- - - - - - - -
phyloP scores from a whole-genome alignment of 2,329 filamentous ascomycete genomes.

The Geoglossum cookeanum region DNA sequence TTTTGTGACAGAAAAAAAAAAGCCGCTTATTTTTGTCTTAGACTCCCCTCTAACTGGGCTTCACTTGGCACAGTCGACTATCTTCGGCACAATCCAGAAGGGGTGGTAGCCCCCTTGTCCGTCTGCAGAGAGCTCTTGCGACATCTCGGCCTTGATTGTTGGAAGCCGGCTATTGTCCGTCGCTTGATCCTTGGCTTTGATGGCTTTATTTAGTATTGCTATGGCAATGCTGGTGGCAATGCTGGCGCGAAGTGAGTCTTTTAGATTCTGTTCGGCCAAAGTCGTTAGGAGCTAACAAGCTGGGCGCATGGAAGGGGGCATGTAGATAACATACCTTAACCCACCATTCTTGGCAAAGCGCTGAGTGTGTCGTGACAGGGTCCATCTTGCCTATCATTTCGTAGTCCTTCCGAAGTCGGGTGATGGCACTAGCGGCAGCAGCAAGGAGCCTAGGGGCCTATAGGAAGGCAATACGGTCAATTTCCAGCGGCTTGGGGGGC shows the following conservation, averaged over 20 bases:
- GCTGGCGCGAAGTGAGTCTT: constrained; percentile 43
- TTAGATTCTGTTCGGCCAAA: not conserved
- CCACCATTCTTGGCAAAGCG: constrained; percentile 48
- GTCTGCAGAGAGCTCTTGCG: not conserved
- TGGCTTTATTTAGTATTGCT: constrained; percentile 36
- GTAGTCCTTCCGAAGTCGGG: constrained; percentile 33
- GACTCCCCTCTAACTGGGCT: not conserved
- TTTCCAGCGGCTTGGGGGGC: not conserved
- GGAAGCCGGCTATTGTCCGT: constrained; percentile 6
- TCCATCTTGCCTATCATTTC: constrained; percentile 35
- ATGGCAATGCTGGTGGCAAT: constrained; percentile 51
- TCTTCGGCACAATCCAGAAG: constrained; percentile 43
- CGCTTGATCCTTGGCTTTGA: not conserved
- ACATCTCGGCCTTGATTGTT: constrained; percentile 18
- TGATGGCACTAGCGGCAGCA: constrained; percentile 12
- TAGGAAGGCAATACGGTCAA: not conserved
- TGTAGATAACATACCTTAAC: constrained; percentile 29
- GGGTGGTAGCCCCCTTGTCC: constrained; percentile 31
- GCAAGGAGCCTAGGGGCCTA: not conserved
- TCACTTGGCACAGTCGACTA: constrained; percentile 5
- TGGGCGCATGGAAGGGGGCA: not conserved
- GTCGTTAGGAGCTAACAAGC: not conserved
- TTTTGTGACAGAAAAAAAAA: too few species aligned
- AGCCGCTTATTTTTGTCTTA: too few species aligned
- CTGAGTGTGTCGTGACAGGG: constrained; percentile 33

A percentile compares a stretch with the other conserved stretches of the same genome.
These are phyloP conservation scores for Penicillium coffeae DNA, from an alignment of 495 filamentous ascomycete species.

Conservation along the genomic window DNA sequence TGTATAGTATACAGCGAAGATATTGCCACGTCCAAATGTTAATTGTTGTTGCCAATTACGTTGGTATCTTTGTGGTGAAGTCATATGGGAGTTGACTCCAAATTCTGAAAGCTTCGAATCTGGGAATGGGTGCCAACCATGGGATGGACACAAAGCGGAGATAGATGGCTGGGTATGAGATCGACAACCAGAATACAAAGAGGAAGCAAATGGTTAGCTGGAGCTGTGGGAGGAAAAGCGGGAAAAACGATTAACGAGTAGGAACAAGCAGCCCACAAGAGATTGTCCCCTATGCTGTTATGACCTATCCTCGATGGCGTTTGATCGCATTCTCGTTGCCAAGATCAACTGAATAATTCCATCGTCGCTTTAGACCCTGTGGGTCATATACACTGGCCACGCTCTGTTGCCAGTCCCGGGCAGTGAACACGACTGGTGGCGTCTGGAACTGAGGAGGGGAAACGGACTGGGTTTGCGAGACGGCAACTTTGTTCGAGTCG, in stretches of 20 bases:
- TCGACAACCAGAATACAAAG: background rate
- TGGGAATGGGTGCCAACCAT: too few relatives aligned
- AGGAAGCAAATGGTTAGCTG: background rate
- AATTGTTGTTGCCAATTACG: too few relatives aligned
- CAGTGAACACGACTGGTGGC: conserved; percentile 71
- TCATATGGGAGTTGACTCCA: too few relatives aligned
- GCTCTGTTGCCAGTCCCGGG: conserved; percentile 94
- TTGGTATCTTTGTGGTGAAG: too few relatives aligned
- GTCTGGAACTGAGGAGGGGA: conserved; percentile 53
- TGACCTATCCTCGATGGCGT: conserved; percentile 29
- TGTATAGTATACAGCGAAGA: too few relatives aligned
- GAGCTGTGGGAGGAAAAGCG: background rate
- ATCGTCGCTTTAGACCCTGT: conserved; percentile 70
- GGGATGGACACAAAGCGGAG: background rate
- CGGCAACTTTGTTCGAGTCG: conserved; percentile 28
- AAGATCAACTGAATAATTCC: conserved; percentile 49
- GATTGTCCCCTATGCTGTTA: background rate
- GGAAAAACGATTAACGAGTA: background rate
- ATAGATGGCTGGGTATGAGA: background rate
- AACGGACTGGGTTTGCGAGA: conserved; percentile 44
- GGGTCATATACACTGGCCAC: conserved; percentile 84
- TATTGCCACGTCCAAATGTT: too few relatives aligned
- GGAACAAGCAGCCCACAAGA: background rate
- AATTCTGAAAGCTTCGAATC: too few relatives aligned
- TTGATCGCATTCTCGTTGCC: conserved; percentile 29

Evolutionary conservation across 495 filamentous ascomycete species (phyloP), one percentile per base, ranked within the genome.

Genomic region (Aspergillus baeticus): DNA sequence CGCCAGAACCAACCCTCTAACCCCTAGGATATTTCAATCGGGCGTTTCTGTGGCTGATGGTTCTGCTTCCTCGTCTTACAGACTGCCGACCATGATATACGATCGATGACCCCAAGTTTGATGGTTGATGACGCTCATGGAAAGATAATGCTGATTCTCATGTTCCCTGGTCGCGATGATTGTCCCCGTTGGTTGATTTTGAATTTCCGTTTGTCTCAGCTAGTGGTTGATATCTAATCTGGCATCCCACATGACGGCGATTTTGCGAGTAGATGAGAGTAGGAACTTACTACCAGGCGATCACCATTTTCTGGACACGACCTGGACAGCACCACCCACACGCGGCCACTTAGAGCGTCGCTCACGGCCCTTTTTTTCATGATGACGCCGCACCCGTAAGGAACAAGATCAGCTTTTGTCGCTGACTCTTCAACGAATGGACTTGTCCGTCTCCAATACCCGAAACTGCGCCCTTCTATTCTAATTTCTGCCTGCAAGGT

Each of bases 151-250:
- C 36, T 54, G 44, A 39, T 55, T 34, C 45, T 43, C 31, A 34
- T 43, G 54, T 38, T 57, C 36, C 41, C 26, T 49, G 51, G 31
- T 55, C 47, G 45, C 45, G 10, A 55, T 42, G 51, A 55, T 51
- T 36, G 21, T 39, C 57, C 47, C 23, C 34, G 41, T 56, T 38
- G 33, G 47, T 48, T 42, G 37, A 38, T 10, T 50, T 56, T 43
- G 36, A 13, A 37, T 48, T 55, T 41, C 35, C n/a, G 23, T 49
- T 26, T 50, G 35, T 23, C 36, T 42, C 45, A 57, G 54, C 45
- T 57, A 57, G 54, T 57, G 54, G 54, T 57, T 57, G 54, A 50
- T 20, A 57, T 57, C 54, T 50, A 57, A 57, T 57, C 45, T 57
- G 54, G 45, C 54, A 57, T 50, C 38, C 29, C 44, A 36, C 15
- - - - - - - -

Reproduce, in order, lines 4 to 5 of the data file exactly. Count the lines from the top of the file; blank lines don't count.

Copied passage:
- TTAGATTCTGTTCGGCCAAA: not conserved
- CCACCATTCTTGGCAAAGCG: constrained; percentile 48